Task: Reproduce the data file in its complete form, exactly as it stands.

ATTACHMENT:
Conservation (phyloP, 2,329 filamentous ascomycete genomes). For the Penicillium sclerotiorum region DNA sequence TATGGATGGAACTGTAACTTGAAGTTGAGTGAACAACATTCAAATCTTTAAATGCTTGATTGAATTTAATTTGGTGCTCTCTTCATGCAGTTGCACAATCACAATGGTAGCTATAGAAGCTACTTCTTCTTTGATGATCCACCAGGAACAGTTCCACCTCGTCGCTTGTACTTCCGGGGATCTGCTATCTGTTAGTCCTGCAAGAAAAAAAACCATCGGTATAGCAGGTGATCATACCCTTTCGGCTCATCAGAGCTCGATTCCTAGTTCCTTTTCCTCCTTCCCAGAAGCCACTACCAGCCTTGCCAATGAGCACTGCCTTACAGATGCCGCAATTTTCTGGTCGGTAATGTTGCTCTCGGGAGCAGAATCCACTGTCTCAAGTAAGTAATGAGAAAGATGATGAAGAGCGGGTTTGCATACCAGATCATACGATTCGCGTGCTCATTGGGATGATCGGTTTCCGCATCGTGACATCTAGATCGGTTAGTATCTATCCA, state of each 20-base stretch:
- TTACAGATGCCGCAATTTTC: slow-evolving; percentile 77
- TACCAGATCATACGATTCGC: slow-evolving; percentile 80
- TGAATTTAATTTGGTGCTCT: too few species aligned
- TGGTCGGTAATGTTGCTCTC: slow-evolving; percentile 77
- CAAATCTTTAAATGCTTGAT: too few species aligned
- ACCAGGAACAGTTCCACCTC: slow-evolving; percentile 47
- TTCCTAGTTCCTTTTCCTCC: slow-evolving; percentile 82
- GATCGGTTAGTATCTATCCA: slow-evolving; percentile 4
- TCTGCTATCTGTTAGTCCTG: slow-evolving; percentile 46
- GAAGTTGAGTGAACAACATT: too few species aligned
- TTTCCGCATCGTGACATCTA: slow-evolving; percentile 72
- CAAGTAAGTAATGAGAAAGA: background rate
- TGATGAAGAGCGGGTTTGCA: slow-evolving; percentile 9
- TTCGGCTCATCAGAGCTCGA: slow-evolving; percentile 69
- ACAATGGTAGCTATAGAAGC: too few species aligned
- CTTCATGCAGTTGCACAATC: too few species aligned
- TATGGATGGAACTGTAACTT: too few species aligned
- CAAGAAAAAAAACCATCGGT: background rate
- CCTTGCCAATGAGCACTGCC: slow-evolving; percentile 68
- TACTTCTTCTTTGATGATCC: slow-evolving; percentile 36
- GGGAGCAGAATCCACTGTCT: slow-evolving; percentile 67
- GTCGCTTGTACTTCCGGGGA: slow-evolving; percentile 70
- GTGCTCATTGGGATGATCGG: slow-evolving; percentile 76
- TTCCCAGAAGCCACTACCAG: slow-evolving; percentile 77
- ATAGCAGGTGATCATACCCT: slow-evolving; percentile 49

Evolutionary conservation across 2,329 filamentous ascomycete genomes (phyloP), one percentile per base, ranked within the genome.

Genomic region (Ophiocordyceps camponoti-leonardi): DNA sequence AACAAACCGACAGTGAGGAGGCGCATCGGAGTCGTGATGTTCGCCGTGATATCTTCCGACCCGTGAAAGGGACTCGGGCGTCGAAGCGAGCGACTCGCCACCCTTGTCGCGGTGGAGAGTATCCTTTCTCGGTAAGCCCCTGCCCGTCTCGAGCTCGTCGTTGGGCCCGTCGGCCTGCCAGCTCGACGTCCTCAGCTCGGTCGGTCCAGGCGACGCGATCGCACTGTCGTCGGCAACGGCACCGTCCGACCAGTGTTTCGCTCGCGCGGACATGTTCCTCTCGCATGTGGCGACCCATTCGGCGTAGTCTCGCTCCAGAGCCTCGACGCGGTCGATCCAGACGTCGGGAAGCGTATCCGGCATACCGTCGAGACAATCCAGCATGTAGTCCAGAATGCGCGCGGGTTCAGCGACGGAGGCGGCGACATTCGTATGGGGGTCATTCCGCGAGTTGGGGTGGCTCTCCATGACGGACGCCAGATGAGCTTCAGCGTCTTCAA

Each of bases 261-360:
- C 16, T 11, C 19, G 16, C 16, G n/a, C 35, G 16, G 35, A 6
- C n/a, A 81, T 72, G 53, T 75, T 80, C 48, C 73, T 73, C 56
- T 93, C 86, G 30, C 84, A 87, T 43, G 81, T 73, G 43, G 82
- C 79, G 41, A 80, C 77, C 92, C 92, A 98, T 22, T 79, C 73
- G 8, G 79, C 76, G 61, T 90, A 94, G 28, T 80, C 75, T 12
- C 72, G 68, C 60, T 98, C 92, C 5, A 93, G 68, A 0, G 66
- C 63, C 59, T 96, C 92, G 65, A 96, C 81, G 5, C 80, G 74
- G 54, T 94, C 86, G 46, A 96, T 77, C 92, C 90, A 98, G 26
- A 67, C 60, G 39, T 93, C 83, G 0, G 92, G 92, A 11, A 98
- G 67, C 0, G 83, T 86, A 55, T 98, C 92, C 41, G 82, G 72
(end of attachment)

Conservation (phyloP, 2,329 filamentous ascomycete genomes). For the Penicillium sclerotiorum region DNA sequence TATGGATGGAACTGTAACTTGAAGTTGAGTGAACAACATTCAAATCTTTAAATGCTTGATTGAATTTAATTTGGTGCTCTCTTCATGCAGTTGCACAATCACAATGGTAGCTATAGAAGCTACTTCTTCTTTGATGATCCACCAGGAACAGTTCCACCTCGTCGCTTGTACTTCCGGGGATCTGCTATCTGTTAGTCCTGCAAGAAAAAAAACCATCGGTATAGCAGGTGATCATACCCTTTCGGCTCATCAGAGCTCGATTCCTAGTTCCTTTTCCTCCTTCCCAGAAGCCACTACCAGCCTTGCCAATGAGCACTGCCTTACAGATGCCGCAATTTTCTGGTCGGTAATGTTGCTCTCGGGAGCAGAATCCACTGTCTCAAGTAAGTAATGAGAAAGATGATGAAGAGCGGGTTTGCATACCAGATCATACGATTCGCGTGCTCATTGGGATGATCGGTTTCCGCATCGTGACATCTAGATCGGTTAGTATCTATCCA, state of each 20-base stretch:
- TTACAGATGCCGCAATTTTC: slow-evolving; percentile 77
- TACCAGATCATACGATTCGC: slow-evolving; percentile 80
- TGAATTTAATTTGGTGCTCT: too few species aligned
- TGGTCGGTAATGTTGCTCTC: slow-evolving; percentile 77
- CAAATCTTTAAATGCTTGAT: too few species aligned
- ACCAGGAACAGTTCCACCTC: slow-evolving; percentile 47
- TTCCTAGTTCCTTTTCCTCC: slow-evolving; percentile 82
- GATCGGTTAGTATCTATCCA: slow-evolving; percentile 4
- TCTGCTATCTGTTAGTCCTG: slow-evolving; percentile 46
- GAAGTTGAGTGAACAACATT: too few species aligned
- TTTCCGCATCGTGACATCTA: slow-evolving; percentile 72
- CAAGTAAGTAATGAGAAAGA: background rate
- TGATGAAGAGCGGGTTTGCA: slow-evolving; percentile 9
- TTCGGCTCATCAGAGCTCGA: slow-evolving; percentile 69
- ACAATGGTAGCTATAGAAGC: too few species aligned
- CTTCATGCAGTTGCACAATC: too few species aligned
- TATGGATGGAACTGTAACTT: too few species aligned
- CAAGAAAAAAAACCATCGGT: background rate
- CCTTGCCAATGAGCACTGCC: slow-evolving; percentile 68
- TACTTCTTCTTTGATGATCC: slow-evolving; percentile 36
- GGGAGCAGAATCCACTGTCT: slow-evolving; percentile 67
- GTCGCTTGTACTTCCGGGGA: slow-evolving; percentile 70
- GTGCTCATTGGGATGATCGG: slow-evolving; percentile 76
- TTCCCAGAAGCCACTACCAG: slow-evolving; percentile 77
- ATAGCAGGTGATCATACCCT: slow-evolving; percentile 49

Evolutionary conservation across 2,329 filamentous ascomycete genomes (phyloP), one percentile per base, ranked within the genome.

Genomic region (Ophiocordyceps camponoti-leonardi): DNA sequence AACAAACCGACAGTGAGGAGGCGCATCGGAGTCGTGATGTTCGCCGTGATATCTTCCGACCCGTGAAAGGGACTCGGGCGTCGAAGCGAGCGACTCGCCACCCTTGTCGCGGTGGAGAGTATCCTTTCTCGGTAAGCCCCTGCCCGTCTCGAGCTCGTCGTTGGGCCCGTCGGCCTGCCAGCTCGACGTCCTCAGCTCGGTCGGTCCAGGCGACGCGATCGCACTGTCGTCGGCAACGGCACCGTCCGACCAGTGTTTCGCTCGCGCGGACATGTTCCTCTCGCATGTGGCGACCCATTCGGCGTAGTCTCGCTCCAGAGCCTCGACGCGGTCGATCCAGACGTCGGGAAGCGTATCCGGCATACCGTCGAGACAATCCAGCATGTAGTCCAGAATGCGCGCGGGTTCAGCGACGGAGGCGGCGACATTCGTATGGGGGTCATTCCGCGAGTTGGGGTGGCTCTCCATGACGGACGCCAGATGAGCTTCAGCGTCTTCAA

Each of bases 261-360:
- C 16, T 11, C 19, G 16, C 16, G n/a, C 35, G 16, G 35, A 6
- C n/a, A 81, T 72, G 53, T 75, T 80, C 48, C 73, T 73, C 56
- T 93, C 86, G 30, C 84, A 87, T 43, G 81, T 73, G 43, G 82
- C 79, G 41, A 80, C 77, C 92, C 92, A 98, T 22, T 79, C 73
- G 8, G 79, C 76, G 61, T 90, A 94, G 28, T 80, C 75, T 12
- C 72, G 68, C 60, T 98, C 92, C 5, A 93, G 68, A 0, G 66
- C 63, C 59, T 96, C 92, G 65, A 96, C 81, G 5, C 80, G 74
- G 54, T 94, C 86, G 46, A 96, T 77, C 92, C 90, A 98, G 26
- A 67, C 60, G 39, T 93, C 83, G 0, G 92, G 92, A 11, A 98
- G 67, C 0, G 83, T 86, A 55, T 98, C 92, C 41, G 82, G 72